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  You are in: Home > Cultural & Social Studies > The Link Between Animal Abuse and Human Violence  

The Link Between Animal Abuse and Human Violence

Edited by Andrew Linzey

The Revd Professor Andrew Linzey is Director of the Oxford Centre for Animal Ethics, and a member of the Faculty of Theology in the University of Oxford. He has written more than 100 articles and authored or edited 20 books on theology and ethics, including seminal works on animals: Animal Theology (1994). In 2001, he was awarded a Doctor of Divinity degree by the Archbishop of Canterbury in recognition of his 'unique pioneering work in the area of the theology of creation with particular reference to the rights and welfare of God's sentient creatures'.



1 November 2011


Oxford animal theologian Professor Andrew Linzey has been awarded a top university honour for his pioneering work around the world.

The University of Winchester is to recognise Professor Linzey with an honorary Doctor of Divinity degree in recognition of his work in animal theology in a graduation ceremony on 9 November.

Professor Linzey, who is Director of the Oxford Centre for Animal Ethics, said: "I am delighted to accept this award on behalf of my colleagues at the Oxford Centre for Animal Ethics, who are in the forefront of pioneering this subject internationally.”

“Animal ethics is now an emerging discipline with scores of university courses world-wide, and this is a tremendous boost to those working in this field.”

“Animal ethics explores the challenges that new thinking poses, both conceptually and practically, to traditional understandings of human-animal relations.”

Professor Elizabeth Stuart, Senior Pro-Vice-Chancellor commented: “At Winchester we value and celebrate those who champion the voiceless and challenge the dominant paradigms. We shall honour one of the animals’ most thoughtful and passionate champions, someone who I believe will be remembered as one of the most pioneering and influential theologians of his day.”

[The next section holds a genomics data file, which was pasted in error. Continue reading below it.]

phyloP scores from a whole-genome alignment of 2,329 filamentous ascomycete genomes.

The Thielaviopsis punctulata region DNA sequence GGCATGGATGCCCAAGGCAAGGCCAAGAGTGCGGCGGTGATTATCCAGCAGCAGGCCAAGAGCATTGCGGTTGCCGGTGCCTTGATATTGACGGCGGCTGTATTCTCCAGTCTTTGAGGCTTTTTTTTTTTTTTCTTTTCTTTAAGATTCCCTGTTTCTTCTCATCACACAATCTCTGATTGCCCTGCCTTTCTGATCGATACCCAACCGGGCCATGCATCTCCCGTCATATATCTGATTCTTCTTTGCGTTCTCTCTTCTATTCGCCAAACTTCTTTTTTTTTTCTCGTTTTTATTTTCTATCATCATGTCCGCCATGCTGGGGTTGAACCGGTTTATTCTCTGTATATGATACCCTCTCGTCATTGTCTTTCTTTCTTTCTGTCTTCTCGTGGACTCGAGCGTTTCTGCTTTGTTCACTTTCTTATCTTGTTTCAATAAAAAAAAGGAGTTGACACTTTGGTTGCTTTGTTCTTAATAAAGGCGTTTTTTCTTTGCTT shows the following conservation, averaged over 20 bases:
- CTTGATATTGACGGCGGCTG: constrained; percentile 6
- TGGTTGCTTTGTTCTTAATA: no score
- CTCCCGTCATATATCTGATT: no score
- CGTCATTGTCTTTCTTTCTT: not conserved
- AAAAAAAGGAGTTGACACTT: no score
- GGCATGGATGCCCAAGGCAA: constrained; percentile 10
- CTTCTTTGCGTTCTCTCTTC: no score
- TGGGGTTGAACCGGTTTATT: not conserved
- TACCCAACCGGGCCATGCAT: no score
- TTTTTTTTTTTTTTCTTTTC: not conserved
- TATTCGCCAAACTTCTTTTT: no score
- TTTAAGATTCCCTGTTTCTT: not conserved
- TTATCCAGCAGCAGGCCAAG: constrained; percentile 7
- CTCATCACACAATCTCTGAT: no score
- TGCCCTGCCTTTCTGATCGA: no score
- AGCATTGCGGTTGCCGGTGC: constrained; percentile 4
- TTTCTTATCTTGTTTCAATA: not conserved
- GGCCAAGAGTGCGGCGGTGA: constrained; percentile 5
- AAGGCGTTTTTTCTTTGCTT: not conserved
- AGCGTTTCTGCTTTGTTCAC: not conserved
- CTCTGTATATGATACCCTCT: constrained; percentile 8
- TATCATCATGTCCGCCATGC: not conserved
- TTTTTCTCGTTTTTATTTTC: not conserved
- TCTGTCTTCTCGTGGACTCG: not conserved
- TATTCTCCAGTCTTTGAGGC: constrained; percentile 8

Professor Linzey was made an Honorary Professor of the University of Winchester in 2007, and in the same year his book Creatures of the Same God was the first to be published by Winchester University Press. He is also co-editor of the Journal of Animal Ethics published by the University of Illinois Press.

“Winchester has one of the most progressive departments of theology in the country, and I am delighted to be associated with it,” said Professor Linzey.


The RSPCA gave one of its highest awards, the Lord Erskine Award, to Oxford theologian, the Reverend Professor Andrew Linzey at a special ceremony held at the RSPCA Headquarters in Horsham on 11 September 2010.

Professor Andrew Linzey is one of the world’s leading ethicists on the status of animals and the pre-eminent theologian on animal issues. He is the founder and the Director of the Oxford Centre for Animal Ethics ( and a member of the Faculty of Theology in the University of Oxford. This is the first time that the award has been given to a theologian.

On hearing of the award, Professor Linzey said: “This is a tremendous affirmation of the work we have been doing at the Oxford Centre for Animal Ethics. I am happy to accept this award on behalf of all the fellows of the Centre who are pioneering ethical perspectives on animals.”

Professor Linzey has written or edited more than 20 books including seminal works on animals: Animal Theology (1994), Animal Gospel (1999), Creatures of the Same God (2004), and The Link Between Animal Abuse and Human Violence (2009). His latest book, Why Animal Suffering Matters published by Oxford University Press in 2009 has been described as “a paradigmatic example of how practical ethics ought to be done”. (Christopher Libby, Journal for the Study of Religion, Nature and Culture, 4.1. 2010).

Andrew Linzey is also Honorary Professor at the University of Winchester, and Special Professor at Saint Xavier University, Chicago. In addition, he is the first Henry Bergh Professor of Animal Ethics at the Graduate Theological Foundation, Indiana. The post is named after Henry Bergh, the founder of the American Society for the Prevention of Cruelty to Animals (ASPCA) and pioneer in animal protection.

The RSPCA’s award is named after Lord Erskine (1750–1823) who pioneered the first anti-cruelty legislation in the United Kingdom. The Society for the Prevention of Cruelty to Animals (as it then was) was founded a year after his death in 1824.

Many philosophers, including Aquinas, Locke, Schopenhauer and Kant, have assumed that there is a link between cruelty to animals and violence to people. During the last 40 years, evidence for this view has steadily accumulated as a result of statistical, psychological, and medical investigations, and there is now a substantial body of supporting empirical evidence.

The Link Between Animal Abuse and Human Violence brings together international experts from seven countries to examine in detail the relationships between animal abuse and child abuse, the emotional development of the child, family violence, and serial murder. It considers the implications for legal and social policy, and the work of key professionals. Sections include critical overviews of existing research, discussion of ethical issues, and a special focus on the abuse of wild animals.